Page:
Before Covid-19 I would be on the train everyone morning, suffering the delays and cancellations that Southern Rail would inflict upon us – and the one that always caused the most consternation? The annual “leaves on the line” as if it was a surprise each winter.
This winter, trains are a dim and distance memory as I have been working from home since the end of March so leaves have not been an issue.
This session started very much like the old daily commute – in the dark. I arrived at the lake around 6am and set off to the Penultimate, the swim I had previously fished. I dropped the right rod onto the clear area (Baitworks Scent From Hell and bag of crumbed Royal Marine boilies) and then set the left up as a yellow zig rig passed the spot. With overnight rain I figured the fish may be up in the layers.
Much like the commute; two options and a change no doubt further down the line depending on how the journey was progressing.
As the morning dawned the drizzle started and from under the brolly the water looked great, mild conditions – dare I say carpy! And I was the only person on the water – plenty of options.
By 9.30am nothing had happened no shows or liners so I decide it was time for a change. I pack away the kit, loaded the barrow and hopped off the swim, only for there to be a great splash behind me, 80 yards out. Just like East Croydon, and the platform shuffle, I got went back into the same swim.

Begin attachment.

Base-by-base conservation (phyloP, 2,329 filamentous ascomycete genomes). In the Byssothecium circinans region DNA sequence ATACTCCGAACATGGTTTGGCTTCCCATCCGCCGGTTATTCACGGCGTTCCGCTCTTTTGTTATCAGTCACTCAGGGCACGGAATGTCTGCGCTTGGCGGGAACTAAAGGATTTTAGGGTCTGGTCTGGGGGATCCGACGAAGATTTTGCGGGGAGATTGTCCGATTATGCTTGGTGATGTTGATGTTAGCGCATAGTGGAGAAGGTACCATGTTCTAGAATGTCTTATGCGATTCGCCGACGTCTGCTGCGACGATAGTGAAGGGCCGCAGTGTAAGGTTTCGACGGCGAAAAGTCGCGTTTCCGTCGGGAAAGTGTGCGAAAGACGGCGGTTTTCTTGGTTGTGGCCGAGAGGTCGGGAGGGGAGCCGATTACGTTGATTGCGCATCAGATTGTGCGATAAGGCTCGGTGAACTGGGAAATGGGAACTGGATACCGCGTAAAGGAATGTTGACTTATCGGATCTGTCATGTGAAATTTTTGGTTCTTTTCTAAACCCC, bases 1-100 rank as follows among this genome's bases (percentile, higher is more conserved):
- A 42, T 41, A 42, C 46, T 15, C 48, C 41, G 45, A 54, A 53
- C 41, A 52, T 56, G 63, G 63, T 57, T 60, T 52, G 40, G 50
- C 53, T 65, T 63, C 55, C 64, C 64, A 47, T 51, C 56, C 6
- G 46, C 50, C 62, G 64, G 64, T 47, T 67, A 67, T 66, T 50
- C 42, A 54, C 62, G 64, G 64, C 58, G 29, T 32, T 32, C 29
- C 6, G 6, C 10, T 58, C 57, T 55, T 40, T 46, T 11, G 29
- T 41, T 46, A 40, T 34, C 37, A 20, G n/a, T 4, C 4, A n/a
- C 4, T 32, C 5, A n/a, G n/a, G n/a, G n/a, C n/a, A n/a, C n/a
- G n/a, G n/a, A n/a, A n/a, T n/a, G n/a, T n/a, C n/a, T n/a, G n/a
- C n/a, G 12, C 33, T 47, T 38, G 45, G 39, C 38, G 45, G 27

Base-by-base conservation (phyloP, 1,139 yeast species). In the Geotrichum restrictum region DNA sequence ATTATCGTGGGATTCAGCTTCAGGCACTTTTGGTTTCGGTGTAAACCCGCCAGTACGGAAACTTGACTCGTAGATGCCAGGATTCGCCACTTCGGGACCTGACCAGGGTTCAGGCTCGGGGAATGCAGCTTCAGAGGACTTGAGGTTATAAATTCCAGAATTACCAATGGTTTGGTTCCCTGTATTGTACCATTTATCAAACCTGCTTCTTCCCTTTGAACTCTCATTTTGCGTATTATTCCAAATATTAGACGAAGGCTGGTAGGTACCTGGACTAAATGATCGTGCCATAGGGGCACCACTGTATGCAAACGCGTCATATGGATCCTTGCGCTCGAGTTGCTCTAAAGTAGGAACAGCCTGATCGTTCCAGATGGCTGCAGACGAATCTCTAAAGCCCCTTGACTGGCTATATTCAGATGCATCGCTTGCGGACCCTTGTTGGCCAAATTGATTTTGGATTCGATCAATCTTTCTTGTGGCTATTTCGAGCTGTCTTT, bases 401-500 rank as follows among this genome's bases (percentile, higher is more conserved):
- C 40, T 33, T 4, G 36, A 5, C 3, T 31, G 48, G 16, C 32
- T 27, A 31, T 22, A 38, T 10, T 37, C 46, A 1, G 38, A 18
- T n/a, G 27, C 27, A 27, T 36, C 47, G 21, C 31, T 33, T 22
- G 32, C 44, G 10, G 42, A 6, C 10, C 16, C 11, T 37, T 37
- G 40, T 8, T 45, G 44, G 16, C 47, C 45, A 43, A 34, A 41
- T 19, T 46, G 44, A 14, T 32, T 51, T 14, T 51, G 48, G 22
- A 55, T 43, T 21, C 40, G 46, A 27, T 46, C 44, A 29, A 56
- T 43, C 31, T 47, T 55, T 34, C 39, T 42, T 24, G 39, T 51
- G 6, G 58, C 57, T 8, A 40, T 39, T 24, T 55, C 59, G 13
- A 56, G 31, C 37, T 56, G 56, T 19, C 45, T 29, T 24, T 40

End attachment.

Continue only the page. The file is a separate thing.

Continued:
By now the rain was falling but rather than put the brolly up I focused on getting two sets of pop-ups and crumb bags out towards where the show had been. And then there was a “proper show”, head a shoulders out the water and what looked like a good Common. Now having put the brolly back up the fingers were crossed and I was praying to the carp gods.
It was now 11am and still nothing. Rather like the trains I was sitting ideal still no closer to my destination.
From experience bite time had passed. It usually was between seven and eleven.
I moved to a swim down the west side the lake where the sun was trying to shine and the snags looked inviting – to the carp if not me!
Rods out and I preserved until 2pm when I had to get home to collect the twins from school. But all was quite and much like than old commute; frustrating and full of what ifs, and did I make the right choices?
As I packed away a couple of teenagers arrived for the evening – took me back to my youth and fishing with my brother, although I don’t remember Mum helping us carry the kit!
Hopefully I will be back before the end of the year. Perhaps just as the trains are now quieter thanks to Covid the bank will still be free of anglers thanks to the winter and I can choose from all the options to reach that final destination and catch a carp.
Perhaps even a snow carp!
Tightlines and train times.